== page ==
SUNDAY UPDATE: suspect all non-Gleeks now can relax since Fox will never make another Glee 3D unless a few execs at 20th and 20th TV undergo lobotomies. The concert film opened in only 6th place Friday with $2.7M, then Saturday plunged -37% for just $1.7M which took the pic out of the Top 10 completely. Its $5.7M weekend from 2,040 theaters would be humiliating and downright disastrous if it hadn’t been made for such a low budget — around $9.5M to $9.7M, according to Ryan Murphy, who emailed me: “That’s compared to the Bieber film which was around $14 million I believe. So the risk [was] very very low. No matter what it will be a money maker for Fox. I am proud of it.” Murphy, who produced but did not direct, was as befuddled as Fox TV and film execs why the pic didn’t do better, especially because it was given an ‘A+’ CinemaScore from audiences under age 25. “The CinemaScores were excellent. They don’t sync up with the results,” one Fox TV exec emailed me. Fox thought the film would at least reach double-digits, crack the Top 5 for the weekend, and perform respectably like the other concert movies. But the studio wasn’t really sure what to make of the soft tracking despite fan-favorite castmembers like Lea Michele, Cory Monteith, Chris Colfer, Chord Overstreet, and The Warblers.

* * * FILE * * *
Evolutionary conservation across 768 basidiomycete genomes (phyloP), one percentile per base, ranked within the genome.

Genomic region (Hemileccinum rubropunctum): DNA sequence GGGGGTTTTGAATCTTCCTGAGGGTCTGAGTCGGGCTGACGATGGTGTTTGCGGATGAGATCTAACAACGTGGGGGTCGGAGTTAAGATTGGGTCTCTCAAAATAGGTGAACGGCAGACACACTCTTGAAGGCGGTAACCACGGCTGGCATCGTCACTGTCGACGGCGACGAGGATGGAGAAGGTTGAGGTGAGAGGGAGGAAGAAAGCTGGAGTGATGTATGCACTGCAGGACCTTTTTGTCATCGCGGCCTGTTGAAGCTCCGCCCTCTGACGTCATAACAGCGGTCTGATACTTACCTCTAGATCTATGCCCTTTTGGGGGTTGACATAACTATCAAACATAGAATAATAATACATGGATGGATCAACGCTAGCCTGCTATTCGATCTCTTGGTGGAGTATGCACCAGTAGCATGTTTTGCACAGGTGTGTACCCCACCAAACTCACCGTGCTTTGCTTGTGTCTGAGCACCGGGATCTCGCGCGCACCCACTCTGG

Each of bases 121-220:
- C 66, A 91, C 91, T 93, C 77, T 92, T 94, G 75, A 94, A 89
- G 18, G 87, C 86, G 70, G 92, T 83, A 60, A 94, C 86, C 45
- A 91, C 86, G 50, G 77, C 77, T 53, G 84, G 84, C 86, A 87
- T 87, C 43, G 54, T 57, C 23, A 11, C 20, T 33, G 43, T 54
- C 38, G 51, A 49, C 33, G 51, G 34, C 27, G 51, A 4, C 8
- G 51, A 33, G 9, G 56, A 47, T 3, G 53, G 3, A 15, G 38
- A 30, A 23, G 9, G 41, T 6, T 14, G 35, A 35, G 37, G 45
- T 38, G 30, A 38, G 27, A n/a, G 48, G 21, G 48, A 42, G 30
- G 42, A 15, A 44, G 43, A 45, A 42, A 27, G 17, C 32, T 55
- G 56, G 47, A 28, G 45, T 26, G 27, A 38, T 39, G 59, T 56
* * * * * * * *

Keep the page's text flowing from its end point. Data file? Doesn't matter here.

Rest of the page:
Murphy said that, by design, the movie wasn’t just a big-screen version of the TV show: instead it’s about three young people who say that Glee helped them live better lives and overcome struggles with their personal stories cut against 20 positive message songs. When moviegoers didn’t materialize Friday, the filmmakers still thought kids would come out Saturday and Sunday. But these concert films are frontloaded and it’s all downhill from opening day. Immediately  Fox TV execs turned against Fox film execs. “I think it was a shitty campaign that did not effectively communicate what the movie was or that the people who had seen it reviewed it positively,” one suit told me. “I think the feature company took a very laid-back approach, feeling their only job was to alert the core fans, and that’s not enough to fill seats.”

I say these concert films are very unpredictable. Disney’s Hannah Montana concert film was a breakout blockbuster, but it was also among the first of its kind. But then Disney’s Jonas Brothers’ 3D concert movie didn’t do well (though its $12.5M opening weekend wasn’t as bad as Glee‘s) and they were really big at the time. But kids can watch the real Glee for free on Fox and faux The Glee Project on Oxygen, so why spend their milk money on a movie ticket? No one believes that limited-run two-week-only nonsense anymore. And maybe Glee is just over-exposed right now and not as cool as it was initially. Not even a Fox Television integration with the popular So You Think You Can Dance finale helped attendance.

So maybe Sue Sylvester’s email sent to the press as a publicity stunt was really prescient: “For two years, we’ve been mercilessly bombarded with the pubescent nonsense of carnival sideshow freaks calling themselves ‘The Glee Club’. And now, they’re trying to shove a 3D concert movie down our throats. It’s time to make a stand against these pimply-faced, hormone-ridden twits by joining the ‘STOP BELIEVING’ campaign. Say ‘NO’ to their insignificant cinematic experiment. I don’t know about you, but I can’t stand looking at their little satanic faces in 2D, much less 3D.”